Here’s another image of yesterday’s. Today I have a meeting in a few minutes, and the weather is not worth going out anyway.
“Blinded By The Light” is maybe a little too strong a title for this image, it would have been a much better match for “1554 – Sun Zoom Spark“, but even this image illustrates all the problems of photographing into the sun.
Contrast in such scenes is always overwhelming, regardless of the camera you have. It was a bright, clear, sunny day (see yesterday’s post with the church), and at that time of the day (about quarter to three) at that time of the year, even when you don’t shoot into the sun, the 8 bit per color of a JPEG struggle to contain the scene’s contrast.
Take yesterday’s image. In the JPEG right out of the camera, the white of the wall did hardly hold any detail. The detail that you see, is from the RAW conversion and my manipulations in Photoshop.
Today’s image, actually taken minutes before yesterday’s, has a much higher contrast range. For instance, although there is certainly detail in the disc of the sun (sunspots, protuberances), it is not possible to get that detail back, not with any camera in the world, at least not if you want to see anything else in the scene. Thus we simply have to accept that the sun burns out. That’s OK.
Apart from that, today’s DSLR cameras do surprisingly well. This image is a composite of two versions from the same RAW, one for sun and sky, the other for the rest of the scene. I always use 14 bit RAW as opposed to 12 bit RAW. It slows my camera down to about 2 frames per second (not so the D300s, but I have the earlier D300), but it’s scenes like this, where I need all the reserves.
Basically I go into Adobe Camera RAW, correct for lateral CA (magenta/green and yellow/blue fringes), set the white balance, correct exposure and contrast for the sky and the sun, and take the result to Photoshop. Then I open the same RAW file once again and set the parameters for everything but the sky, letting the sky burn out. In many cases I use a warmer color temperature for this second variant. I take the second version into Photoshop as well, layer the two, and then I use a mask on the top layer.
Precise masks don’t work very well with those fuzzy subjects, but fortunately the eye is forgiving. Painting with a big, soft brush normally produces the best results.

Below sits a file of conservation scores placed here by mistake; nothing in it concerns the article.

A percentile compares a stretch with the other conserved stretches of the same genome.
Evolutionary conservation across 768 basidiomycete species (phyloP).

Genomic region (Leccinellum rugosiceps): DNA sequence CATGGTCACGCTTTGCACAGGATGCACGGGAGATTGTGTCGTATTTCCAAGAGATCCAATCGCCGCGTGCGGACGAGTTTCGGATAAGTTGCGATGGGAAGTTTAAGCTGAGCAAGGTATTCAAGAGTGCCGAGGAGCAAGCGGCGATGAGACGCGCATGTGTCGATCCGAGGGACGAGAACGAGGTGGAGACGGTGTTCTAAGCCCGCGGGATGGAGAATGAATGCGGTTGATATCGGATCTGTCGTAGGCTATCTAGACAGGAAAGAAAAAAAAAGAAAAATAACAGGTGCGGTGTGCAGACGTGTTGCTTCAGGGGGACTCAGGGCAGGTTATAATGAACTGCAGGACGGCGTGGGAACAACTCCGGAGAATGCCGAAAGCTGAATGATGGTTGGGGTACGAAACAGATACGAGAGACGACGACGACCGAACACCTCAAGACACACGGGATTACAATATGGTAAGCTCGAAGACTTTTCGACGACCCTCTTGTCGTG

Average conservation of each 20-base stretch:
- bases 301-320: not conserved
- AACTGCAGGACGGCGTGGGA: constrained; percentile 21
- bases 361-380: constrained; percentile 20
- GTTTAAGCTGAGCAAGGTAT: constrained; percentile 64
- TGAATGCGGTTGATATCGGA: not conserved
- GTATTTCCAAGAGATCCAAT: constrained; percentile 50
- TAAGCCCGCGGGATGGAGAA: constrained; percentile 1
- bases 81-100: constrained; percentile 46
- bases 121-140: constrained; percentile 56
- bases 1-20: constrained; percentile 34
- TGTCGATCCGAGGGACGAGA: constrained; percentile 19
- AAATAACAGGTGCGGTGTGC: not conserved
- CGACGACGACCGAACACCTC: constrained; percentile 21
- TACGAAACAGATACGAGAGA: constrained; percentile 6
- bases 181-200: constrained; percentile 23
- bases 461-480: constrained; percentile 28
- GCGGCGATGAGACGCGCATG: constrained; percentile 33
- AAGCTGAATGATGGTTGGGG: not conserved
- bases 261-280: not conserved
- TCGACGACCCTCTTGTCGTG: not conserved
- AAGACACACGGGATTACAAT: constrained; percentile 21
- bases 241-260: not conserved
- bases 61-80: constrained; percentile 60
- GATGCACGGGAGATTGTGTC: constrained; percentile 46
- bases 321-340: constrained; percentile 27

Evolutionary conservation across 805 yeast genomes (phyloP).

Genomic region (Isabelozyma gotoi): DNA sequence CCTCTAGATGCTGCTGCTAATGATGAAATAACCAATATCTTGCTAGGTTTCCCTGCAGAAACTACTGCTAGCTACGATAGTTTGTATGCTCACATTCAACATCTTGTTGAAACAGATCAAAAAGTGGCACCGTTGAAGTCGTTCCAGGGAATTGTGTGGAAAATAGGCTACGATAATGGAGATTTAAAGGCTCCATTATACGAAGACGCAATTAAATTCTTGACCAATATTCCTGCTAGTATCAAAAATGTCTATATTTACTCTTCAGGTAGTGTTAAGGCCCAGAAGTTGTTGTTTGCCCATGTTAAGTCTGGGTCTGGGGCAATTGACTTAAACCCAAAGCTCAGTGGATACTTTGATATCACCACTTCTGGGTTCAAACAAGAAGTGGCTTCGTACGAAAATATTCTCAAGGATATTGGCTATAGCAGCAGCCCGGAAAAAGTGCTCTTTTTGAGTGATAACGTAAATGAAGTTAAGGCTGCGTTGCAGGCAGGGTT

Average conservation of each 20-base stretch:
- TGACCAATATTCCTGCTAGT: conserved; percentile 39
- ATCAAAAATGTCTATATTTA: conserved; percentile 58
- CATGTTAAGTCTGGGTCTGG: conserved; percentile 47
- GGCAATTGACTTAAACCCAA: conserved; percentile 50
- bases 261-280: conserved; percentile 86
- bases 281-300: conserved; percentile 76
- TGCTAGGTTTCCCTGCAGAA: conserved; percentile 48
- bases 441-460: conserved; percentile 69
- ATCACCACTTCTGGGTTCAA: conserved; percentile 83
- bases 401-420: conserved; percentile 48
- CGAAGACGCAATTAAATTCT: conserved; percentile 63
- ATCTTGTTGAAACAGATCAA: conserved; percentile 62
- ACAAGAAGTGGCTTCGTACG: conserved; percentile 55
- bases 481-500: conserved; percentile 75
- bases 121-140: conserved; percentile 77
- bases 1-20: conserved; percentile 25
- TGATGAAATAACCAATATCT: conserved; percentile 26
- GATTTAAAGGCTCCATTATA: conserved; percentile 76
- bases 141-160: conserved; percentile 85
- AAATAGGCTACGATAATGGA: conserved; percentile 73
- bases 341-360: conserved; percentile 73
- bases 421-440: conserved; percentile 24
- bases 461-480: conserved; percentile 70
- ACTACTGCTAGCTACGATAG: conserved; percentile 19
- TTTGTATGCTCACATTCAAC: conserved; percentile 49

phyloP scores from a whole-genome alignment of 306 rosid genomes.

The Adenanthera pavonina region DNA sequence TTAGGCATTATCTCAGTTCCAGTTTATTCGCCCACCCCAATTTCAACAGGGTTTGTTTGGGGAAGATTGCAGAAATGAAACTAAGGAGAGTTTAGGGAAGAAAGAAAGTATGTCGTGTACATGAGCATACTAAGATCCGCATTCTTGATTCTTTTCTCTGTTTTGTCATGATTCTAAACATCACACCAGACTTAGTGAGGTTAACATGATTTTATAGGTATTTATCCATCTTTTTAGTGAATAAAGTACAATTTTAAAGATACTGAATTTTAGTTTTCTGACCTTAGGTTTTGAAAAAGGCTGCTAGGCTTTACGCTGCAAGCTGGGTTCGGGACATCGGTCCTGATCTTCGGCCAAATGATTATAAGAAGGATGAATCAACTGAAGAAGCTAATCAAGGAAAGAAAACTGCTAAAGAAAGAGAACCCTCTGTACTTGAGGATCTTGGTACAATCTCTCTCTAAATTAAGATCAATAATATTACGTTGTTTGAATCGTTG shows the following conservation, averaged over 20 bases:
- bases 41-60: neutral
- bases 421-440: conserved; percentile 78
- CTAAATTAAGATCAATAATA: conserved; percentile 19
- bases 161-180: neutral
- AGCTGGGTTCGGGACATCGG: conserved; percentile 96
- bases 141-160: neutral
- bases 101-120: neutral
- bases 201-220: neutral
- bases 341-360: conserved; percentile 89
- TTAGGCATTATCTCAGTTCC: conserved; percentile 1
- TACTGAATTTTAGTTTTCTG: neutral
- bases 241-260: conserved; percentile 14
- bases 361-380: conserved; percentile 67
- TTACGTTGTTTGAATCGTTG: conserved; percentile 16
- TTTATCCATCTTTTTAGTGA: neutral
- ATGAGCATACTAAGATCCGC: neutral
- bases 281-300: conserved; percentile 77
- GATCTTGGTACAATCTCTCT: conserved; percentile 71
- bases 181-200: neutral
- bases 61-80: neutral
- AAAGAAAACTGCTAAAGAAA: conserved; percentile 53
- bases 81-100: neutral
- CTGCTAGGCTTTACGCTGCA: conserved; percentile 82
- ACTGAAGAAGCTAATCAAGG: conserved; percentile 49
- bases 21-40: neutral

Now that I have combined the two layers, I often copy/merge them into a new layer and use Topaz Adjust on that. This plugin is great for the rough stuff, forget it on a sky like this. But that’s OK as well. That’s what masks are for. Here I have used the preset “Spicify” on pretty much everything but the sky, and then I have dialed back opacity until I got the desired look.
Next I’ve used an action to add a group of three Hue / Saturation layers in different blending modes. This was too much, but I’ve adjusted the individual layers and lowered the opacity of the group, until it looked as I wanted.
What we want to do in such scenes is, to substitute global contrast that we can’t retain, by color contrast and local contrast, all the while being wary to not let it look gaudy.
This is difficult. I already had a version of this image up on my server, but then I found that it lacked punch.
What’s “punch” you say? Well, here it was local contrast. I’ve added some curves layers and applied them locally, again using masks.
One can always do better, and I suppose I could as well, but I think the result, as I have settled with, does not look unnatural, meaning it is not obvious that I used Photoshop. Well, it is when you think about it, but it feels pretty natural, and that suffices. There is no “truth” to be found in image like this. A JPEG of such a subject, right out of the camera, looks always horrid. You really have to go into Photoshop, and what you have to aim for is believability.